What Is Dividend Growth Investing

Dividend Growth Investing (DGI) is a stock equity investment strategy that combines elements of growth, value and income investing. The basic concept of DGI is to buy shares of dividend paying stocks that have a history of increasing their dividend payout year after year.

When combined with re-investment of paid dividends (or compounding) the strategy becomes a powerful wealth building tool. To better illustrate the benefits here is a comparison of investments using compounding via a bank CD and dividend growth investing:

An investor took $1,000 and deposited it in a 5 year Bank CD paying 4% and rolled the CD over for 30 years (including interest). At the end of 30 years they will be earning $125 annually in interest, a very nice return and display of the power of compounding.


But, when compared to an investor using the same initial $1,000 investing in dividend growth stocks that pay a 3% yield and increase the dividend payout 10% annually the difference becomes dramatic with a whopping annual payout of $1038 after 30 years.


The examples above are fixed scenarios and may not reflect actual market returns but were used to demonstrate the difference in compounding versus compounding with dividend growth.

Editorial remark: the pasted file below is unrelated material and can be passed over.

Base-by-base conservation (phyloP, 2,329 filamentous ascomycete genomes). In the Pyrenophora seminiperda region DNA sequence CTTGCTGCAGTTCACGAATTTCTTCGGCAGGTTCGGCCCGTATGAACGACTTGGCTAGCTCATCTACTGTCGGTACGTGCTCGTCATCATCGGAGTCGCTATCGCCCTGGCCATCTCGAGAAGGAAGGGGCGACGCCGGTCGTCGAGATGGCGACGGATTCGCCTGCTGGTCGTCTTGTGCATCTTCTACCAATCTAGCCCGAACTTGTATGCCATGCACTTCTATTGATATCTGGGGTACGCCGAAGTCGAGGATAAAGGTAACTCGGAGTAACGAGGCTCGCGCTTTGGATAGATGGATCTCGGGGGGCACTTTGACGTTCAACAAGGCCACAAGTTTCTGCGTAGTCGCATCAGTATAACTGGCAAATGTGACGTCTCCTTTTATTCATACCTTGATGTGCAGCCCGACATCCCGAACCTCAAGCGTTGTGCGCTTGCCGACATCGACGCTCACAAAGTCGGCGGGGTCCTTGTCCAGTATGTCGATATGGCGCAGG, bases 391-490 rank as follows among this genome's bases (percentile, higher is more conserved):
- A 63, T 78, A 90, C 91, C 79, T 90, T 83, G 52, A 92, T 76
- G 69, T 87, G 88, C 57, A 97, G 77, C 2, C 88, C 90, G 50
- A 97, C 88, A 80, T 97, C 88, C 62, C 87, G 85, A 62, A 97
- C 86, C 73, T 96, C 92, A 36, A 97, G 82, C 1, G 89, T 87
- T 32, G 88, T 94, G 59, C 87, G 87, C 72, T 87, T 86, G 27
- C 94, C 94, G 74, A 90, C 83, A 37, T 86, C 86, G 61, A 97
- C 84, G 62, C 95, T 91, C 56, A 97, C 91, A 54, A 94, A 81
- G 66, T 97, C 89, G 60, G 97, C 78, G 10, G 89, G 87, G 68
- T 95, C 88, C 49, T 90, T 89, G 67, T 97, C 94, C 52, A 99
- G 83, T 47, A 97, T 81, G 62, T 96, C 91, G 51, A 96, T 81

Since DGI is investing in stocks it does carry inherent risks from market volatility and DGI has three analytical aspects to reduce risks:

  1. Historical Dividend Increase History
  2. Ability to continue paying dividend
  3. Ability to continue increasing dividends

A list of companies with historical dividend increases are fairly easy to locate on the web today and most are categorized as follows:

  • Dividend Aristocrats - Increasing dividends for more than 25 years
  • Dividend Champions - Increasing dividends 10 to 24 years
  • Dividend Challengers - Increasing dividends 5 to 9 years

Though historical dividend growth performance cannot predict future performance it is used as a measure of risk.

The analysis of a company’s ability to pay and continually increase a dividend payout requires a basic understanding and use of financial ratios. Some popular analytical ratios used are:

  • Payout Ratio – The amount of dividends paid as a percentage of annual earnings
  • Price to Earnings Ratio Trailing 12 months - A ratio of stock price divided by previous 12 months annual earnings
  • Price to Earnings Forward - A ratio of stock price divided by forecasted next year annual earnings
  • Current Ratio - A liquidity ratio that measures a company's ability to pay short-term obligations.
  • Debt to Equity Ratio – The percentage of debt in relation to a company’s assets
  • Free Cash Flow - A measure of financial performance calculated as operating cash flow minus capital expenditures.
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